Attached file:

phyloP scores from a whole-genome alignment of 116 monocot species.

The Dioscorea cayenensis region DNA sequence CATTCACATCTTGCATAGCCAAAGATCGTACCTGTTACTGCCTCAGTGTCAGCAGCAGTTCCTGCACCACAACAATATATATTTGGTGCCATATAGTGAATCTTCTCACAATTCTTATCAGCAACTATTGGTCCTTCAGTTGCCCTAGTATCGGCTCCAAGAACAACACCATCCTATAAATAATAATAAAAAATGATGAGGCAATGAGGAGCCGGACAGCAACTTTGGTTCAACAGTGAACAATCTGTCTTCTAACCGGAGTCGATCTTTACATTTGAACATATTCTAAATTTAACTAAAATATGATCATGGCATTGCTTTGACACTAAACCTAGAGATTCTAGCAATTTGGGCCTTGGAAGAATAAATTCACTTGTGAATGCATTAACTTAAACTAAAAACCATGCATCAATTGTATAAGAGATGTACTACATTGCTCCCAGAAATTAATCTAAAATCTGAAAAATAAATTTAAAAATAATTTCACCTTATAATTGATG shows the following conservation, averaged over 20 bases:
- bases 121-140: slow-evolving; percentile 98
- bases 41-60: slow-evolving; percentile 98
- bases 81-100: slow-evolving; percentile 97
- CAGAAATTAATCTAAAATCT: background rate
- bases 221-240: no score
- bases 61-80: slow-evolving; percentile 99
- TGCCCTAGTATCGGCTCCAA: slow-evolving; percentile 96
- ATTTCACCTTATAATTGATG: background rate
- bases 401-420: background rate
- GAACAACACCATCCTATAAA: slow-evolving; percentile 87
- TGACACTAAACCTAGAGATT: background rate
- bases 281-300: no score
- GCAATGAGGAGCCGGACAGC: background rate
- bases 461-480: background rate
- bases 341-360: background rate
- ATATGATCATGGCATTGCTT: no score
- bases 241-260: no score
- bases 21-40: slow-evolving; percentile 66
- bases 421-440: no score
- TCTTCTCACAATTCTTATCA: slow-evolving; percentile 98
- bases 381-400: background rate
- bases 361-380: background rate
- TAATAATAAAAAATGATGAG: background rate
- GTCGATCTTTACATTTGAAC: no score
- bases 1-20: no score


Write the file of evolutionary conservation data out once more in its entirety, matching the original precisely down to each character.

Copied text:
phyloP scores from a whole-genome alignment of 116 monocot species.

The Dioscorea cayenensis region DNA sequence CATTCACATCTTGCATAGCCAAAGATCGTACCTGTTACTGCCTCAGTGTCAGCAGCAGTTCCTGCACCACAACAATATATATTTGGTGCCATATAGTGAATCTTCTCACAATTCTTATCAGCAACTATTGGTCCTTCAGTTGCCCTAGTATCGGCTCCAAGAACAACACCATCCTATAAATAATAATAAAAAATGATGAGGCAATGAGGAGCCGGACAGCAACTTTGGTTCAACAGTGAACAATCTGTCTTCTAACCGGAGTCGATCTTTACATTTGAACATATTCTAAATTTAACTAAAATATGATCATGGCATTGCTTTGACACTAAACCTAGAGATTCTAGCAATTTGGGCCTTGGAAGAATAAATTCACTTGTGAATGCATTAACTTAAACTAAAAACCATGCATCAATTGTATAAGAGATGTACTACATTGCTCCCAGAAATTAATCTAAAATCTGAAAAATAAATTTAAAAATAATTTCACCTTATAATTGATG shows the following conservation, averaged over 20 bases:
- bases 121-140: slow-evolving; percentile 98
- bases 41-60: slow-evolving; percentile 98
- bases 81-100: slow-evolving; percentile 97
- CAGAAATTAATCTAAAATCT: background rate
- bases 221-240: no score
- bases 61-80: slow-evolving; percentile 99
- TGCCCTAGTATCGGCTCCAA: slow-evolving; percentile 96
- ATTTCACCTTATAATTGATG: background rate
- bases 401-420: background rate
- GAACAACACCATCCTATAAA: slow-evolving; percentile 87
- TGACACTAAACCTAGAGATT: background rate
- bases 281-300: no score
- GCAATGAGGAGCCGGACAGC: background rate
- bases 461-480: background rate
- bases 341-360: background rate
- ATATGATCATGGCATTGCTT: no score
- bases 241-260: no score
- bases 21-40: slow-evolving; percentile 66
- bases 421-440: no score
- TCTTCTCACAATTCTTATCA: slow-evolving; percentile 98
- bases 381-400: background rate
- bases 361-380: background rate
- TAATAATAAAAAATGATGAG: background rate
- GTCGATCTTTACATTTGAAC: no score
- bases 1-20: no score